April 14, 2018

6 Myths About Spring Allergies

Spring is the most difficult period for the majority of people with seasonal allergies. Runny or stuffy nose, itching, red and watery eyes are only a small part of the annoying symptoms experienced by allergy sufferers. While you can find a lot of different information about spring allergies and their treatment, both online and offline, you will also need to take time and sort out which facts are right and which are wrong. Below, you will learn about six popular myths concerning the spring allergy season.


Myth #1: Hay Fever Is Caused by Hay.


The etymology of the term “hay fever” dates back to the 19th century England, when farmers developed sneezing, itchy nose and other fever-like symptoms after baling hay. First, hay itself was considered to be the cause of these symptoms, but then it was found that these were allergic reactions triggered by mold spores contained in the hay. Even though the symptoms of allergy may resemble those of fever, allergies don’t affect your body temperature. Therefore, technically, “hay fever” has nothing to do with actual fever at all.

Myth #2: Most Spring Allergies Are Caused by Flowers.


One of the most common causes of spring allergies is airborne pollen produced by trees and grasses that is carried by the wind for long distances. To be more specific, some of the allergy-inducing types of trees include oak, pecan and birch, while common allergy-triggering grasses are Timothy and Bermuda grasses.

Speaking about flowers, allergic reactions to them are very rare. Besides, pollen from flowers is carried by insects, which means there’s hardly any flower pollen in the air.

Myth #3: Local Honey Can Improve Your Pollen Allergy.


Some people believe that local honey made by pollen-carrying bees contains some of that pollen and eating this honey can help to improve your pollen allergy symptoms. The idea is that consumption of pollen grains found in local honey can desensitize you to the pollen. This theory might work in practice, but the pollen contained in honey is not the one that triggers allergies. Therefore, honey is not likely to help you with your allergy. However, there are many other health benefits that you can get from local honey.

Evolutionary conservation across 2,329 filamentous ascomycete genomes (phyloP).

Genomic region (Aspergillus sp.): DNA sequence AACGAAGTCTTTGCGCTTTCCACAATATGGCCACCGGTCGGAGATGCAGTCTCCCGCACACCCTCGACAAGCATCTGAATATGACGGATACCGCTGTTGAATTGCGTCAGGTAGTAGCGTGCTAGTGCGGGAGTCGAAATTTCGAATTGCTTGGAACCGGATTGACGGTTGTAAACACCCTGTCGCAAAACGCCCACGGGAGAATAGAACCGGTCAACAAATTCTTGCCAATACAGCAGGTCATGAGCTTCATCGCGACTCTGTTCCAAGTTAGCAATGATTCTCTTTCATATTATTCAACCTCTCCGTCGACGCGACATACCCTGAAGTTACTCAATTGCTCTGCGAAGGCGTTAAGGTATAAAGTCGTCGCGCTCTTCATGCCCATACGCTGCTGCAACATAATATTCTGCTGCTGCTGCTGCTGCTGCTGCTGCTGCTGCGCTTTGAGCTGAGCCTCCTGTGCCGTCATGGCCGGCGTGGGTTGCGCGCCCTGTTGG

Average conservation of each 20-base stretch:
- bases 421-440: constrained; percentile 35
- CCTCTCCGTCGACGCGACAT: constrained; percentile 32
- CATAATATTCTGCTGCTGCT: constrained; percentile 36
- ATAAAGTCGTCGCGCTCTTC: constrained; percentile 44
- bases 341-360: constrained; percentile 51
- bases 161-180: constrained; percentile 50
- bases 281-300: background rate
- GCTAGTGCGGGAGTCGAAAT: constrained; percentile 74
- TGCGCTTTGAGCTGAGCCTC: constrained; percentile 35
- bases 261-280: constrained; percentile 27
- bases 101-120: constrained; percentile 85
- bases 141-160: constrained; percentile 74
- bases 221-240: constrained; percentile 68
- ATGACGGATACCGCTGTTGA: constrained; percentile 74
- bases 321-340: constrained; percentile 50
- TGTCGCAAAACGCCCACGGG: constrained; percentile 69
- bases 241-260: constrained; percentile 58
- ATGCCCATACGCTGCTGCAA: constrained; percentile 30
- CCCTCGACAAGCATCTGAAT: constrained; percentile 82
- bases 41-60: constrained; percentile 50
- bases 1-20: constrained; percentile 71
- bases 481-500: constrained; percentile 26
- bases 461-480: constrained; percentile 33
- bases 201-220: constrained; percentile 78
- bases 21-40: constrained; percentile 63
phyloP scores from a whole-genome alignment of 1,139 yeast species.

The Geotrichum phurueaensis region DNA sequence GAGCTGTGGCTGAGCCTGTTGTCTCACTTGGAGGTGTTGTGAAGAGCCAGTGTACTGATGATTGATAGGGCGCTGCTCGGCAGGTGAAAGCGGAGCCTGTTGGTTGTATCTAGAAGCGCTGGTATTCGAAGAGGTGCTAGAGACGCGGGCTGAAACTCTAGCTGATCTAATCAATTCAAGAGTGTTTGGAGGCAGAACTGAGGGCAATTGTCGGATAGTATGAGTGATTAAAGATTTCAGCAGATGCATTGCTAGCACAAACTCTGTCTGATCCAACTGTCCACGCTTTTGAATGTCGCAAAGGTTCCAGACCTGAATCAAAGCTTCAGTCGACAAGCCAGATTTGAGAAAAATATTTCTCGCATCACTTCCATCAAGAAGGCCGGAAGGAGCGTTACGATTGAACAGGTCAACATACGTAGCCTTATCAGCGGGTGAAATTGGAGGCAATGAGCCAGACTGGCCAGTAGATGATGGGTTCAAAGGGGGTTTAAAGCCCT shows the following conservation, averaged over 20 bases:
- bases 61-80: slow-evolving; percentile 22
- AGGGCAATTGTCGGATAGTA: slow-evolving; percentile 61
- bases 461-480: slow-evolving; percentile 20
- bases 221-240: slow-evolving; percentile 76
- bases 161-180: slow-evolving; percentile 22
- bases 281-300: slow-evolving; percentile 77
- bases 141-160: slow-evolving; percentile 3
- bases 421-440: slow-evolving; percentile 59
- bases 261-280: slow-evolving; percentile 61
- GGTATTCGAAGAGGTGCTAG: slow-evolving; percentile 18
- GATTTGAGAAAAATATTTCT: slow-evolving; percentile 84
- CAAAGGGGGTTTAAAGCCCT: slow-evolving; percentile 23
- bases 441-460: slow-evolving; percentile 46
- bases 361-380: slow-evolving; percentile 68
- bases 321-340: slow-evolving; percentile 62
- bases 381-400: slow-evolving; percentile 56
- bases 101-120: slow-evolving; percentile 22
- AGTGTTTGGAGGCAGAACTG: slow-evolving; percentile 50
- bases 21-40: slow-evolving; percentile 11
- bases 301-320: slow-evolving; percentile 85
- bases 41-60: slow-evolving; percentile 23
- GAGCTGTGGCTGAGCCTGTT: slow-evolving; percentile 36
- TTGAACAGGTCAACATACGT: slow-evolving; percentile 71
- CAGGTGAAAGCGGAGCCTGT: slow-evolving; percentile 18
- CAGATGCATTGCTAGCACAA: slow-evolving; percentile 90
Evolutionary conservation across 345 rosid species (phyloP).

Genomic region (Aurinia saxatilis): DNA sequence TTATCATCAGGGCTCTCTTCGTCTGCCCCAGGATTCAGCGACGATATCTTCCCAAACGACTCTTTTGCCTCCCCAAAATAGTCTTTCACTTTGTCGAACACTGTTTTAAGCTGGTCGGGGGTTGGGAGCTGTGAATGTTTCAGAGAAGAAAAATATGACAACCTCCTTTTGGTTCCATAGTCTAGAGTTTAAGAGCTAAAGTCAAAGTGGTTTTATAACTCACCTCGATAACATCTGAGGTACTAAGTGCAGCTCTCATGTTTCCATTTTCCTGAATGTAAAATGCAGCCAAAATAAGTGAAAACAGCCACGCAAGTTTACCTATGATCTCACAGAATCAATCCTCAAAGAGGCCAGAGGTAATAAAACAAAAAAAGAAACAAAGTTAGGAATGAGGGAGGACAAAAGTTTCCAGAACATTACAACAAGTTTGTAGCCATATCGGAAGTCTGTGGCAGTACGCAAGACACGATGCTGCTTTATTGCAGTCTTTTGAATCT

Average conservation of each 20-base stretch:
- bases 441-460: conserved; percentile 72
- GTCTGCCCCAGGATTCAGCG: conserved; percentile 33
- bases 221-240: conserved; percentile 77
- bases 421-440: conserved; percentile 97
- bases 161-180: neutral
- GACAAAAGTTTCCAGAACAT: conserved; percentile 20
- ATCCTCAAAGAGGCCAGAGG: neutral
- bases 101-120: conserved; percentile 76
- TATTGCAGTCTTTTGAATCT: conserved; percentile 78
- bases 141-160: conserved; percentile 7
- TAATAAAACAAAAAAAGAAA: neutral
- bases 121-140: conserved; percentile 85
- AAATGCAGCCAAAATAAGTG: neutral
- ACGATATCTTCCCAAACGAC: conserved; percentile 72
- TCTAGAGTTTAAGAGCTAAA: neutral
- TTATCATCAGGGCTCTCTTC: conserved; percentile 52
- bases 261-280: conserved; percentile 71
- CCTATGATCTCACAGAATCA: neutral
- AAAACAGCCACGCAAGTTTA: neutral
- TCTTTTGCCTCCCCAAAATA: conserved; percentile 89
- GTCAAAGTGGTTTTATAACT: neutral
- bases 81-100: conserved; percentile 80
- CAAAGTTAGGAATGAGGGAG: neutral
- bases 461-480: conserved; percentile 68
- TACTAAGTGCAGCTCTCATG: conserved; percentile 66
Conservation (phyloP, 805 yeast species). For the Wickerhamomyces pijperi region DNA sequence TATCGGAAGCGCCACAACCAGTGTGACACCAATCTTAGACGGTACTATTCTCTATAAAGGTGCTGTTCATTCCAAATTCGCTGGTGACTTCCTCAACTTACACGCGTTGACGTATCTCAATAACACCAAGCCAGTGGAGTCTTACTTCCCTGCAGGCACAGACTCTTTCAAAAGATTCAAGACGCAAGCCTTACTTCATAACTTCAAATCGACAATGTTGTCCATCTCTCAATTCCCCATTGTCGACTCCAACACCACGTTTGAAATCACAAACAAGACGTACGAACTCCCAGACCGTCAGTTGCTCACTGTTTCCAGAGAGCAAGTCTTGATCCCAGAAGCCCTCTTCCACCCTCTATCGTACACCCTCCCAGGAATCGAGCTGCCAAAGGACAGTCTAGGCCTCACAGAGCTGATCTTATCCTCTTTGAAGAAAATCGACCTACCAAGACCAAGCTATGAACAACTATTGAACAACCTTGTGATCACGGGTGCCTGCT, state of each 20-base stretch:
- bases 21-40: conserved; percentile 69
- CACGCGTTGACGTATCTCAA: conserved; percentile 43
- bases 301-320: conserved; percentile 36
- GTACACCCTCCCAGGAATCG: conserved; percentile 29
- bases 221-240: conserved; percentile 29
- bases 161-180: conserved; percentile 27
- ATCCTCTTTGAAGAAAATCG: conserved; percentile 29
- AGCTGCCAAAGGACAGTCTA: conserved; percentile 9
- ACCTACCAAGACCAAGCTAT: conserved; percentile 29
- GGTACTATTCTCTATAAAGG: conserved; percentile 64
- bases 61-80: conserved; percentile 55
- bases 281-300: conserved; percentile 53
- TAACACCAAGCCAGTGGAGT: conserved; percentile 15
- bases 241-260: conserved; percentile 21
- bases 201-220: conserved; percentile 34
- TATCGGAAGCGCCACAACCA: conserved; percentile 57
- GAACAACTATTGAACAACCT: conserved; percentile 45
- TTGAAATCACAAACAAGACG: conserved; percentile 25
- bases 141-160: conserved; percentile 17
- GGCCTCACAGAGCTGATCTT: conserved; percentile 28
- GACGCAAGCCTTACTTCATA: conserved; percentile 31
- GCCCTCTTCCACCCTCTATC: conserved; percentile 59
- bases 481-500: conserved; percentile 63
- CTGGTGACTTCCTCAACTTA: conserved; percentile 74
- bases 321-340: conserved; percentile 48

Myth #4: Spring Allergies Can Be Outgrown.


Unlike food allergies, seasonal allergies cannot be outgrown. If you developed a nasal allergy in childhood, you will likely continue to have your symptoms when you get older. Children affected by nasal allergies are also at risk of developing asthma. Besides, nasal allergies don’t necessarily affect children, they can occur in adults and old people, as well.

Myth #5: You Should Start Your Allergy Treatment Once the Symptoms Occur.


Over-the-counter treatments for seasonal allergies, such as antihistamines and intranasal corticosteroids, are way more efficient, when started prior to the allergy season. They still can provide relief when the symptoms already occur, but you will get better results, if you start using these meds before the allergy kicks in and continue the treatment throughout the season. When buying a nasal spray, make sure that you choose the right one. Remember that popular over-the-counter decongestants (for example, Afrin, Sinex or Neosynephrine) can only be used for a few days. If you use those for longer periods, you may develop even worse congestion. On the other hand, intranasal corticosteroids (e.g. Nasacort AQ or Flonase) can be used throughout the whole allergy season.

Myth #6: If Allergy Meds Don’t Work, There Is No Other Way to Treat Your Allergy.


Taking allergy medicines is not the only way to treat your allergies. In case, OTC or prescribed medications don’t seem to work for you, you can try allergen immunotherapy. This type of allergy treatment involves consuming small amounts of an allergen through injections or under-the-tongue tablets. Normally, allergen immunotherapy treatment last for three to five years. It can significantly reduce your allergy symptoms or even help you get rid of this disorder completely. Contact your allergist to find out more about immunotherapy.

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